2. THE GRANT AND RESERVATION
This clause sets out the grant of the rights to the Licensee and those which are reserved to the Licensee.
A right of access to the Land has been included, but this can only be included if the trackway is owned by the Licensor. On the other hand, access may be from the public highway or over public rights of way and, if that is the case, then this clause should be deleted along with the references to the right of access in other parts of the Agreement.
The Licensee may want to take along friends or family members for the odd day shooting and this is permitted under clause 2.5. The Licensee will be responsible for any authorised persons under paragraph 6 of Part 4 of the Schedule
There is also a right for a gamekeeper to enter the Land if paragraph 10 in Part 4 of the Schedule is included.
3. THE LICENSOR’S OBLIGATIONS
These are set out in Part 3 of the Schedule. The basic obligations have been included, but you may want to include others depending on the type of land and the operations of the Licensor being carried out on it and on any land nearby.
4. THE LICENSEE’S OBLIGATIONS
These are set out in Part 4 of the Schedule. Some of the obligations may not apply and you may want to add others.
There is a reference to a gamekeeper on the basis that the Licensee will be responsible for the game. On the other hand, perhaps the Licensor is to be responsible for ensuring that there is game on the Land ready for the guns.
You will need to refer carefully to the relevant insurance policies of both parties to make sure that all usual risks arising under the arrangements between the parties are covered. This clause may then have to be amended to suit the case. The Licensor may well be liable for injury to people on the land, particularly if there is some danger for them other than one arising from the sporting rights being exercised.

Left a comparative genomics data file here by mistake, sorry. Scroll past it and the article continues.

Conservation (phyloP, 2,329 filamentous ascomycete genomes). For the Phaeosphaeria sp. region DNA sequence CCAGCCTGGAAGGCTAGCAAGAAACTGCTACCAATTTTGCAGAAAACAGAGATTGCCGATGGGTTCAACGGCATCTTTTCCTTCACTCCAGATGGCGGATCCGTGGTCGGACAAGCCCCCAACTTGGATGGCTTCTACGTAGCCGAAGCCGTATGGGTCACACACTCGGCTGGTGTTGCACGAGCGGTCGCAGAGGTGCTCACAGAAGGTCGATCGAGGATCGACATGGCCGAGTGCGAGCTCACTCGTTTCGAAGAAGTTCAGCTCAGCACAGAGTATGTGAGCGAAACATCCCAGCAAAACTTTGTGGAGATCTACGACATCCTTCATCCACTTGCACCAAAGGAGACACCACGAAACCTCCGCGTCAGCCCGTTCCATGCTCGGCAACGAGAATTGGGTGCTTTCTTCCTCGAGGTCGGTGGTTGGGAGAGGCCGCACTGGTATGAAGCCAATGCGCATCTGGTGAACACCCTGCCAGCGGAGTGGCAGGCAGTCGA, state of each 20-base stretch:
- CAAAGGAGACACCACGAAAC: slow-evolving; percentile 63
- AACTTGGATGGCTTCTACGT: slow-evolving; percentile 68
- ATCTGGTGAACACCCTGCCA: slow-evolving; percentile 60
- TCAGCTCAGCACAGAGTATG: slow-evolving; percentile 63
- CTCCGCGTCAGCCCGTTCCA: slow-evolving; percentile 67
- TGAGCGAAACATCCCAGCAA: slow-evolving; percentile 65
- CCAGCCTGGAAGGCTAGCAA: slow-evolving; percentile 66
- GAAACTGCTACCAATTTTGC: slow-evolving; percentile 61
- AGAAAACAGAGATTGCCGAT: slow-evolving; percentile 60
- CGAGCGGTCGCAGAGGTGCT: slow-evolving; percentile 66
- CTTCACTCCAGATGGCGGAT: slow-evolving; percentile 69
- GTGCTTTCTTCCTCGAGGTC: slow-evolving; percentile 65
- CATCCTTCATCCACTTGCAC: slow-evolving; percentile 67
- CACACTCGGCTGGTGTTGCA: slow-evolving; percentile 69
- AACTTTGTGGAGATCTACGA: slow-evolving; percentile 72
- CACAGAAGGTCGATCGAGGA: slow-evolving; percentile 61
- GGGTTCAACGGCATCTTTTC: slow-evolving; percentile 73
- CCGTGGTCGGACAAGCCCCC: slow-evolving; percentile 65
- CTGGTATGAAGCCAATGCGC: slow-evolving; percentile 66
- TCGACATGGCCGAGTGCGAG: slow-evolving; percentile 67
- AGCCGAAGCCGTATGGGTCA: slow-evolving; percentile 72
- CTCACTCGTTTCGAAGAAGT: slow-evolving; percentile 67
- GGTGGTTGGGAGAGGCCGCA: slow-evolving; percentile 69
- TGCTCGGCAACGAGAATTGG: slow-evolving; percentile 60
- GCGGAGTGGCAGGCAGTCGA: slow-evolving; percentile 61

6. TERMINATION OF THE LICENCE
In the ordinary way, the Licence will continue until the end of the Licence Period. However, it will come to an end on the happening of any of the events referred too in clause 7.1. In addition, the parties may want to include clause 7.2 so that either party can end the Agreement earlier. The Licensor may, for example, wish to sell the Land to a party who wants to keep the sporting rights.
7. LICENSOR’S RIGHT TO ASSIGN
The Licensor may wish to sell the Land to a purchaser who is happy with the Licence and so the Licence can be assigned to the purchaser under this clause.
8 -12 MISCELLANEOUS
These are self-explanatory.
The Agreement should be executed by the partiers and dated as soon as they have finalised all the terms even though the Licence Period is to start at a future date.
The Agreement should be prepared in duplicate with each copy being executed at the end by all the parties. Each party then keeps one copy.